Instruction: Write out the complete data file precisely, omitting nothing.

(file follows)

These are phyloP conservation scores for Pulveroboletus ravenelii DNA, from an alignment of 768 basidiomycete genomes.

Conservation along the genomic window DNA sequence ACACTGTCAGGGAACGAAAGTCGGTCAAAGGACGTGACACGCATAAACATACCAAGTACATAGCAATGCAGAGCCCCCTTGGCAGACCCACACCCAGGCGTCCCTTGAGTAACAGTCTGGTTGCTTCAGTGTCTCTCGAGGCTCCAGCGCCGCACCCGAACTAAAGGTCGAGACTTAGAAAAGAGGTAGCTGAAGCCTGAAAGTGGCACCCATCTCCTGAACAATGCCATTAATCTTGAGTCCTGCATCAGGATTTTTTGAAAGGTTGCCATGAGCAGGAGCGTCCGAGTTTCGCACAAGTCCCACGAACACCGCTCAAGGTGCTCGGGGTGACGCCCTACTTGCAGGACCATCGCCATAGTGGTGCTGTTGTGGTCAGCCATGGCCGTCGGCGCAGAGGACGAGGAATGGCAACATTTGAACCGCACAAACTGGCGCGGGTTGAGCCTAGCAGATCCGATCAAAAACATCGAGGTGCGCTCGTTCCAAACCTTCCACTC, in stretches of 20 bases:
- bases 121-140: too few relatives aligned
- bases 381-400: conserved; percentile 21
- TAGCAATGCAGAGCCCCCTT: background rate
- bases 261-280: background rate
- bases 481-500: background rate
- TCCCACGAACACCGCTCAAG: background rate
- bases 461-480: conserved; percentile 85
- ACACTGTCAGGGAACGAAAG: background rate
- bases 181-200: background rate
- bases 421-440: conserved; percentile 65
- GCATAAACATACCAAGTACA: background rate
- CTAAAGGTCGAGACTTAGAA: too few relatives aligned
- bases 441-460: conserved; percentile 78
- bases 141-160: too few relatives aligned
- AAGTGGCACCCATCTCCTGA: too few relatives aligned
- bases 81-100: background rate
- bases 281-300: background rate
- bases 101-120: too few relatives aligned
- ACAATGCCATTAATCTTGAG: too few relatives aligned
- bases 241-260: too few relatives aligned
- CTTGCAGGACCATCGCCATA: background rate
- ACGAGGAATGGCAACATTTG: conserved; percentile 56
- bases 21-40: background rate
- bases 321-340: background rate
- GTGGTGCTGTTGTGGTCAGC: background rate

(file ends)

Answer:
These are phyloP conservation scores for Pulveroboletus ravenelii DNA, from an alignment of 768 basidiomycete genomes.

Conservation along the genomic window DNA sequence ACACTGTCAGGGAACGAAAGTCGGTCAAAGGACGTGACACGCATAAACATACCAAGTACATAGCAATGCAGAGCCCCCTTGGCAGACCCACACCCAGGCGTCCCTTGAGTAACAGTCTGGTTGCTTCAGTGTCTCTCGAGGCTCCAGCGCCGCACCCGAACTAAAGGTCGAGACTTAGAAAAGAGGTAGCTGAAGCCTGAAAGTGGCACCCATCTCCTGAACAATGCCATTAATCTTGAGTCCTGCATCAGGATTTTTTGAAAGGTTGCCATGAGCAGGAGCGTCCGAGTTTCGCACAAGTCCCACGAACACCGCTCAAGGTGCTCGGGGTGACGCCCTACTTGCAGGACCATCGCCATAGTGGTGCTGTTGTGGTCAGCCATGGCCGTCGGCGCAGAGGACGAGGAATGGCAACATTTGAACCGCACAAACTGGCGCGGGTTGAGCCTAGCAGATCCGATCAAAAACATCGAGGTGCGCTCGTTCCAAACCTTCCACTC, in stretches of 20 bases:
- bases 121-140: too few relatives aligned
- bases 381-400: conserved; percentile 21
- TAGCAATGCAGAGCCCCCTT: background rate
- bases 261-280: background rate
- bases 481-500: background rate
- TCCCACGAACACCGCTCAAG: background rate
- bases 461-480: conserved; percentile 85
- ACACTGTCAGGGAACGAAAG: background rate
- bases 181-200: background rate
- bases 421-440: conserved; percentile 65
- GCATAAACATACCAAGTACA: background rate
- CTAAAGGTCGAGACTTAGAA: too few relatives aligned
- bases 441-460: conserved; percentile 78
- bases 141-160: too few relatives aligned
- AAGTGGCACCCATCTCCTGA: too few relatives aligned
- bases 81-100: background rate
- bases 281-300: background rate
- bases 101-120: too few relatives aligned
- ACAATGCCATTAATCTTGAG: too few relatives aligned
- bases 241-260: too few relatives aligned
- CTTGCAGGACCATCGCCATA: background rate
- ACGAGGAATGGCAACATTTG: conserved; percentile 56
- bases 21-40: background rate
- bases 321-340: background rate
- GTGGTGCTGTTGTGGTCAGC: background rate